Anti-pelagian Writings by St. Augustine
Chapter 25 [IX.]--He Shows that the Opinion of the Catholics is the Mean Between that of the Manicheans and Pelagians, and Refutes Both.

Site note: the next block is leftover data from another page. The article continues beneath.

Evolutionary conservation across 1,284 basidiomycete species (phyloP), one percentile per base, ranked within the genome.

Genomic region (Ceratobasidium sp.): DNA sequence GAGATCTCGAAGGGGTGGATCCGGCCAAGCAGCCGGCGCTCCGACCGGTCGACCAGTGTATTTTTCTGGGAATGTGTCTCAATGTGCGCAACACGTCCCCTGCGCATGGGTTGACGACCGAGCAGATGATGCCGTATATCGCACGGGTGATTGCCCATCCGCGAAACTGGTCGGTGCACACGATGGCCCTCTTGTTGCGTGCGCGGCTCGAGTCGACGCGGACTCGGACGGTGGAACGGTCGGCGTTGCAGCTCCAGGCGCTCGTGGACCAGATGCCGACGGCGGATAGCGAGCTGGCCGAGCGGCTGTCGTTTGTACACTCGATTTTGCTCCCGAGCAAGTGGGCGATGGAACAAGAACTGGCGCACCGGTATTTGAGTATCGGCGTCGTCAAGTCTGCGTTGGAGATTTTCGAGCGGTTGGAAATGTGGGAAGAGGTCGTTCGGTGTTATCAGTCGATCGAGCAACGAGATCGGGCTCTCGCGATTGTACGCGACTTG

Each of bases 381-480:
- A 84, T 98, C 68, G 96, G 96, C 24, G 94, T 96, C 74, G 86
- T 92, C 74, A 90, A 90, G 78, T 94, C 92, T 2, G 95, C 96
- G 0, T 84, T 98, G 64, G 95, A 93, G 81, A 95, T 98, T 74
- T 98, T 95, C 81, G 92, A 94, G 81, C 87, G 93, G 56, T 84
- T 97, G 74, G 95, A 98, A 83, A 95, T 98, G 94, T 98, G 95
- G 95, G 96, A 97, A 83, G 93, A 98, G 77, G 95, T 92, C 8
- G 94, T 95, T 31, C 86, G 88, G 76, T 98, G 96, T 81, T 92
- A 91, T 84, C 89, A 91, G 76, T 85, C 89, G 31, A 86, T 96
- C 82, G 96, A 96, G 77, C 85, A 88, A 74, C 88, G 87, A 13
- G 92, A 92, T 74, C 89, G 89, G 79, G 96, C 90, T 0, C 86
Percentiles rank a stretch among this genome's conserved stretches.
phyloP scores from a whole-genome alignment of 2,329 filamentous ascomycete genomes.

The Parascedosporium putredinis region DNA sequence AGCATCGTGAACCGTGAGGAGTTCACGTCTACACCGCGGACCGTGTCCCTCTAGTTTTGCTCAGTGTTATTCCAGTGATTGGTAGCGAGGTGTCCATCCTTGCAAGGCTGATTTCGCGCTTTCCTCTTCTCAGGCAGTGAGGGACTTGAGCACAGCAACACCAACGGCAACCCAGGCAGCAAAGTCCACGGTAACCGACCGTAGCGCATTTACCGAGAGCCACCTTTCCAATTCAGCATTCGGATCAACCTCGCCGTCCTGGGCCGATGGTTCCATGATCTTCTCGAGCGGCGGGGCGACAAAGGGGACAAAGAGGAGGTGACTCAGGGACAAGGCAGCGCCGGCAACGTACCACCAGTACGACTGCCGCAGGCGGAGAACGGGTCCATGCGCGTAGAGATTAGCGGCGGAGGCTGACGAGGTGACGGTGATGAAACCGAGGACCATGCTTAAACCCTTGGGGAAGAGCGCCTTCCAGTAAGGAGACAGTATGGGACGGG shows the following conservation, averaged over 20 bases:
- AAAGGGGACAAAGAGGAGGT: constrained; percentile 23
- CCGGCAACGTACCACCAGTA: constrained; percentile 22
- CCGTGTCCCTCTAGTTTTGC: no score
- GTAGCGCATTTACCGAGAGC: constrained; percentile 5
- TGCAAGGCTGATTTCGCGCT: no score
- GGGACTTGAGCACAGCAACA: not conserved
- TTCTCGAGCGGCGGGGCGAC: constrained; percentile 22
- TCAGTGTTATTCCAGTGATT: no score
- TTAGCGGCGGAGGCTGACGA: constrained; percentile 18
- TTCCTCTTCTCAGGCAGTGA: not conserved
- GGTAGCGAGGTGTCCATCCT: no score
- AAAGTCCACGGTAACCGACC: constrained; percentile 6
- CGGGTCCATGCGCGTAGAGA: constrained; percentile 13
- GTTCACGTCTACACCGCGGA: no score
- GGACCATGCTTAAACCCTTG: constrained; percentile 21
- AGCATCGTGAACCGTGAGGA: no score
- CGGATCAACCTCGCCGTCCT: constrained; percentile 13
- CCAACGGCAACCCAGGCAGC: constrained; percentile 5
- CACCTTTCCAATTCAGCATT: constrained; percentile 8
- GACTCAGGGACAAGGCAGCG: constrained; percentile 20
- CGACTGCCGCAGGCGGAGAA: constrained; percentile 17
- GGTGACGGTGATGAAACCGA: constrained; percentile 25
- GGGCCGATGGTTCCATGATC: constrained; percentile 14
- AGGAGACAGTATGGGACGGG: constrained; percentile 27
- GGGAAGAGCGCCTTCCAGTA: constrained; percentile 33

But since, in these five particulars which I have set forth, in which they seek lurking-places, and from which they weave misrepresentations, they are forsaken and convicted by the divine writings, they have thought to deter those whom they could by the hateful name of Manicheans, lest in opposition to their most perverse teachings their ears should be conformed to the truth; because doubtless the Manicheans blasphemously condemn the three former of those five dogmas, saying that neither the human creature, nor marriage, nor the law was ordained by the supreme and true God. But they do not receive what the truth says, that sin took its origin from free will, and that all evil, whether of angel or man, comes from it; because they prefer to believe, in their turning aside from God, that the nature of evil was always evil, and co-eternal with God. They, moreover, attack the holy patriarchs and prophets with as many execrations as they can. This is the way in which the modern heretics think, that by objecting the name of Manicheans, they evade the force of truth. But they do not evade it; because it follows them up, and overturns at once Manicheans and Pelagians. For in that when a man is born there is something good, so far as he is a man, he condemns the Manichean, and praises the Creator; but in so far as he derives original sin, he condemns the Pelagian, and holds a Saviour necessary. For even because that nature is said to be healable, it repels both teachings; because it would not, on the one hand, have need of medicine if it were sound, which is opposed to the Pelagian, nor could it be healed at all if the evil in it were eternal and immutable, which is opposed to the Manichean. Moreover, in that to marriage, which we praise as ordained of God, we do not say that the concupiscence of the flesh is to be attributed, this is both contrary to the Pelagians, who make this concupiscence itself a matter of praise, and contrary to the Manicheans, who attribute it to a foreign and evil nature, when it really is an evil accidental to our nature, not to be separated by the disjunction from God, but to be healed by the mercy of God. Moreover, in that we say that the law, holy and just and good, was given not for the justification of the wicked, but for the conviction of the proud, for the sake of transgressions, -- this is, on the one hand, opposed to the Manicheans, in that according to the apostle the law is praised; and on the other opposed to the Pelagians, in that, in accordance with the apostle, no one is justified by the law; and therefore, for the sake of making alive those whom the letter has killed, that is, whom the law, enjoining good, makes guilty by transgressions, the Spirit of grace freely brings aid. Also in that we say that the will is free in evil, but for doing good it must be made free by God's grace, this is opposed to the Pelagians; but in that we say it originated from that which previously was not evil, this is opposed to the Manicheans. Again, that we honour the holy patriarchs and prophets with praises due to them in God, is in opposition to the Manicheans; but that we say that even to them, however righteous and pleasing to God they might have been, the propitiation of the Lord was necessary, this is in opposition to the Pelagians. The catholic faith, therefore, finds them both, as it does also other heretics, in opposition to it, and convicts both by the authority of the divine testimonies and by the light of truth.